5. The Day The Earth Stood Still, 1951
6. Blade Runner, 1982 Didn't love.
7. Alien, 1979 As others have noted, Aliens sis the better film.
8. Terminator 2: Judgment Day, 1991 I'm OK with this one.
9. Invasion Of The Body Snatchers, 1956 I can only see so many films before I die.
10. Back To The Future, 1985 Hell yes.
Most egregious omission.Children of Men
Sports 1. Raging Bull, 1980 Another classic I really did not love.
2. Rocky, 1976 Sure. A great sports film as well, in the way it uses sports as a metaphor for what's great about the human spirit.
3. The Pride Of The Yankees, 1942 Toll old-timey for me.
4. Hoosiers, 1986 I really need to see this.
5. Bull Durham, 1988 Great choice.
6. The Hustler, 1961 Sigh. The Blockbuster list gets longer and longer.
7. Caddyshack, 1980 Some have said that this really isn't a sports film. I say it's really about a larger question - is golf a sport?
8. Breaking Away, 1979
9. National Velvet, 1944
10. Jerry Maguire, 1996 I like this film a lot, but it's not really a sports movie. It's got sports in the background, but it's not about sports in any real way.
Most egregious omission: A League of Their Own
Western I am not a huge Western fan. So:
1. The Searchers, 1956
2. High Noon, 1952
3. Shane, 1953
4. Unforgiven, 1992 Saw this in the theater and haven't seen since. Really should. Sigh.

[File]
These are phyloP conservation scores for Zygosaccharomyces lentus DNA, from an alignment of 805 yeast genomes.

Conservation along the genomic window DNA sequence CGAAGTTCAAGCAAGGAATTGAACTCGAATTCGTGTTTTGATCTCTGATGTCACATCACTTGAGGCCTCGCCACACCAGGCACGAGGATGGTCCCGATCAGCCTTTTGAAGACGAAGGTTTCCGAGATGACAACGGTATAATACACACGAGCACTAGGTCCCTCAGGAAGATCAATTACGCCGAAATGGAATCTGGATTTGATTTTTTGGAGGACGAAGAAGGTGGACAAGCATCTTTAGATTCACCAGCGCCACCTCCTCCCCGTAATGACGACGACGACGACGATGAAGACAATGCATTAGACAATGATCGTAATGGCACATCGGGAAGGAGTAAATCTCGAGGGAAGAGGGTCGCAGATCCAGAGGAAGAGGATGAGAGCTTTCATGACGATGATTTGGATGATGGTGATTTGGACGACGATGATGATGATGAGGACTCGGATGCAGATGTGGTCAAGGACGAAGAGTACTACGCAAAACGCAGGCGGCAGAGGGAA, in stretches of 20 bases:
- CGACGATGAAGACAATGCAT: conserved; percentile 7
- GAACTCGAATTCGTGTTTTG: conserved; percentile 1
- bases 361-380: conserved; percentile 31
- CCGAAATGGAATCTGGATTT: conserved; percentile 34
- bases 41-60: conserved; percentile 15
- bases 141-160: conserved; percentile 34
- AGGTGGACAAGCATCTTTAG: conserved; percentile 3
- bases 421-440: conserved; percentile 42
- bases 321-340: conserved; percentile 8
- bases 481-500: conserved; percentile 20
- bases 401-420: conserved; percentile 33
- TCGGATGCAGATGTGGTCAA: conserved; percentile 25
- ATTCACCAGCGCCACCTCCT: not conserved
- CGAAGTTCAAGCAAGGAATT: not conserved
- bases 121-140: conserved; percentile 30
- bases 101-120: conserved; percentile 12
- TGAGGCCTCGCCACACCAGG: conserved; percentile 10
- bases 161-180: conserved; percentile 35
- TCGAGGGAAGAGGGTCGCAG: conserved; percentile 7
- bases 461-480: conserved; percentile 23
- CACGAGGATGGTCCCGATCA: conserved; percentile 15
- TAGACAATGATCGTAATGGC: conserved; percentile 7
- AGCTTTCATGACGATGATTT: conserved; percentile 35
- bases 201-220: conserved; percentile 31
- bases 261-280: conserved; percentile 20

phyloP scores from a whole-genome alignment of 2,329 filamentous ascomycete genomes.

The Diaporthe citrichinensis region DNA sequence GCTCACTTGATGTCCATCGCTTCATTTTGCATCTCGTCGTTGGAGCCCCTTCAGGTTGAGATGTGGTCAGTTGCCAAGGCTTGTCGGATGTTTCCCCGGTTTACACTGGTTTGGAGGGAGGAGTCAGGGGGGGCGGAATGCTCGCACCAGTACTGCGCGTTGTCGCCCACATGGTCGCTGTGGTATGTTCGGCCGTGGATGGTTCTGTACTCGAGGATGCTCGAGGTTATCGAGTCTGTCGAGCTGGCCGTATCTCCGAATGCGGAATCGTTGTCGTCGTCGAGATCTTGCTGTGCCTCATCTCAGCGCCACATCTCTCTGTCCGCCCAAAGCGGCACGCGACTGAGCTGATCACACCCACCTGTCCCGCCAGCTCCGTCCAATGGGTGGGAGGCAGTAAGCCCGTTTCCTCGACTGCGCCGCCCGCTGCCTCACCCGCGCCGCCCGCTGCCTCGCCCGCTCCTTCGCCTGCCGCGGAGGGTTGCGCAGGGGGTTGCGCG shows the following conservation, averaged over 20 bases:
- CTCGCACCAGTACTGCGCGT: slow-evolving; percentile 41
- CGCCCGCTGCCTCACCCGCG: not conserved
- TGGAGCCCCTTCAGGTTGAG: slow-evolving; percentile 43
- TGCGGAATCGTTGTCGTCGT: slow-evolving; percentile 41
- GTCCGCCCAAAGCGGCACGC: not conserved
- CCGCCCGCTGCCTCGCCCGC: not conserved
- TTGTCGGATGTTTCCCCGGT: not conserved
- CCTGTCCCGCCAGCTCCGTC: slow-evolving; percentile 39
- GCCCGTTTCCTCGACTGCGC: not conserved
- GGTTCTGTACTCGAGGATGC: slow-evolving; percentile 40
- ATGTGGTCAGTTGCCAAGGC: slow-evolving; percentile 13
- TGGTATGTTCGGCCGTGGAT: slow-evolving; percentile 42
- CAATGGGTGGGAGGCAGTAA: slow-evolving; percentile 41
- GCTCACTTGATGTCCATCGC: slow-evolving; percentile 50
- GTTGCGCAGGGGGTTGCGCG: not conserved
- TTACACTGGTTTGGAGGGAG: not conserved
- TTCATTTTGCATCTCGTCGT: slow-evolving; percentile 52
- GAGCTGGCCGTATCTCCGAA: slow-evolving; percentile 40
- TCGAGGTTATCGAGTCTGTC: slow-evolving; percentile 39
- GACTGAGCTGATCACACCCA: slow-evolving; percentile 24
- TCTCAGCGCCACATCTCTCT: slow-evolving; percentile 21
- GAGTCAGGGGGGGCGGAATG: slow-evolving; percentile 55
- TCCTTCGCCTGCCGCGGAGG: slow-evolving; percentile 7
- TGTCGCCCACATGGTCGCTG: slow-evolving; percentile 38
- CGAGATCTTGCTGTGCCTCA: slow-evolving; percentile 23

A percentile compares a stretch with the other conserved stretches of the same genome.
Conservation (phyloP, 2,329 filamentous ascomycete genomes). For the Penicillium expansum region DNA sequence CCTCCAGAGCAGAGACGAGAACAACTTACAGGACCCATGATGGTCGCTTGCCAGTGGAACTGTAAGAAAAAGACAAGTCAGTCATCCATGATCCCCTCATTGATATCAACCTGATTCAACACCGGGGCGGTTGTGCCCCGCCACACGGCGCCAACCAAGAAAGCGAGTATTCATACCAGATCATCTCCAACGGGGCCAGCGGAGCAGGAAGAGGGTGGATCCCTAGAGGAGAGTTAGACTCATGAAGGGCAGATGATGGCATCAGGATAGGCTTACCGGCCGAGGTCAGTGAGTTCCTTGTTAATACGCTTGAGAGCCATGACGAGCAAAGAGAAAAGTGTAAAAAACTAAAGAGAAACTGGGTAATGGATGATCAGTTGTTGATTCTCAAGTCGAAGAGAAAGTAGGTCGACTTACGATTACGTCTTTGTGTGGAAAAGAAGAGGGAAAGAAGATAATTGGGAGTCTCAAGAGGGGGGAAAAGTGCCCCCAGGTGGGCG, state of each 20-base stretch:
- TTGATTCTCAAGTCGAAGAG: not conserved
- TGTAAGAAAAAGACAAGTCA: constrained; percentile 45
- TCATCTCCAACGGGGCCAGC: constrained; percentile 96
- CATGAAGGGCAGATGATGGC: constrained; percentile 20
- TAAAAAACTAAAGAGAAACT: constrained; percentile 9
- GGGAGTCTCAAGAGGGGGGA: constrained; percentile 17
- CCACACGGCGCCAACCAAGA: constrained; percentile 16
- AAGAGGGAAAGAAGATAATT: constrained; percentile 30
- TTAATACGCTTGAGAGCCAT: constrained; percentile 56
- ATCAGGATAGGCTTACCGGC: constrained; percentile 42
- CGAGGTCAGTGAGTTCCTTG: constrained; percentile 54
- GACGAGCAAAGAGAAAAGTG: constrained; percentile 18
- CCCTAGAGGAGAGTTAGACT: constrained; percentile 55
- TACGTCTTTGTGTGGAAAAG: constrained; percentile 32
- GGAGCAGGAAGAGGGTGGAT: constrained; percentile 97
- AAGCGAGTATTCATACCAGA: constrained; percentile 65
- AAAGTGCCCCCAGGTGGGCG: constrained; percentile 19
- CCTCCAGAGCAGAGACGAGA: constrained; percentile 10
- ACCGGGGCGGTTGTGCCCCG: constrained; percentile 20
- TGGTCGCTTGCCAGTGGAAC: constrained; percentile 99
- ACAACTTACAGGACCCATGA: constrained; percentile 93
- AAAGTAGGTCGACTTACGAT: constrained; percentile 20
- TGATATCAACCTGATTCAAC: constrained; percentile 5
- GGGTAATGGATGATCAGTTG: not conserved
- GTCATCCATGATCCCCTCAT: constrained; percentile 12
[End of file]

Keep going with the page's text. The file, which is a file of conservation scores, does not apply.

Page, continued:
5. Red River, 1948
6. The Wild Bunch, 1969
7. Butch Cassidy And The Sundance Kid, 1969 Great film. Wonderful balance of tone.
8. McCabe And Mrs. Miller, 1971 Tom the Dog has me wanting to see this one.
9. Stagecoach, 1939 10. Cat Ballou, 1965
Most egregious omission: Blazing Saddles (only because Deadwood is not a film.)
Gangster Is "gangster film" really a genre?
1. The Godfather, 1972 Of course.
(2)2. Goodfellas, 1990 Sure.
3. The Godfather Part II, 1974 (32) Yep.
4. White Heat, 1949
5. Bonnie And Clyde, 1967 Although as I look at my Blockbuster queue, I'm not optimistic . . .
6. Scarface: The Shame Of The Nation, 1932
7. Pulp Fiction, 1994 "Gangster?"
8. The Public Enemy, 1931
9. Little Caesar, 1931
10. Scarface, 1983 One of those films I really have no desire to see, having heard so many quotes and seen so many clips.
Most egregious omission: The Untouchables?
Mystery I dunno. Do all of these films have puzzles that are resolved at the end? If not, they are not mysteries.
1. Vertigo, 1958
2. Chinatown, 1974 Saw it, did not love it.
3. Rear Window, 1954
4. Laura, 1944
5. The Third Man, 1949
6. The Maltese Falcon, 1941
7. North By Northwest, 1959
8. Blue Velvet, 1986 I do not remember much about this film, but was it really a mystery?
9. Dial M For Murder, 1954
10. The Usual Suspects, 1995
Romantic Comedies 1. City Lights, 1931 I have never seen a Charlie Chaplin film. Commence the stoning.
2. Annie Hall, 1977 All this green is depressing me.
3. It Happened One Night, 1934
4. Roman Holiday, 1953
5. The Philadelphia Story, 1940
6. When Harry Met Sally..., 1989 Sure. I think it's aging very nicely.
7. Adam's Rib, 1949
8. Moonstruck, 1987 Should be higher. Just a wonder of a film.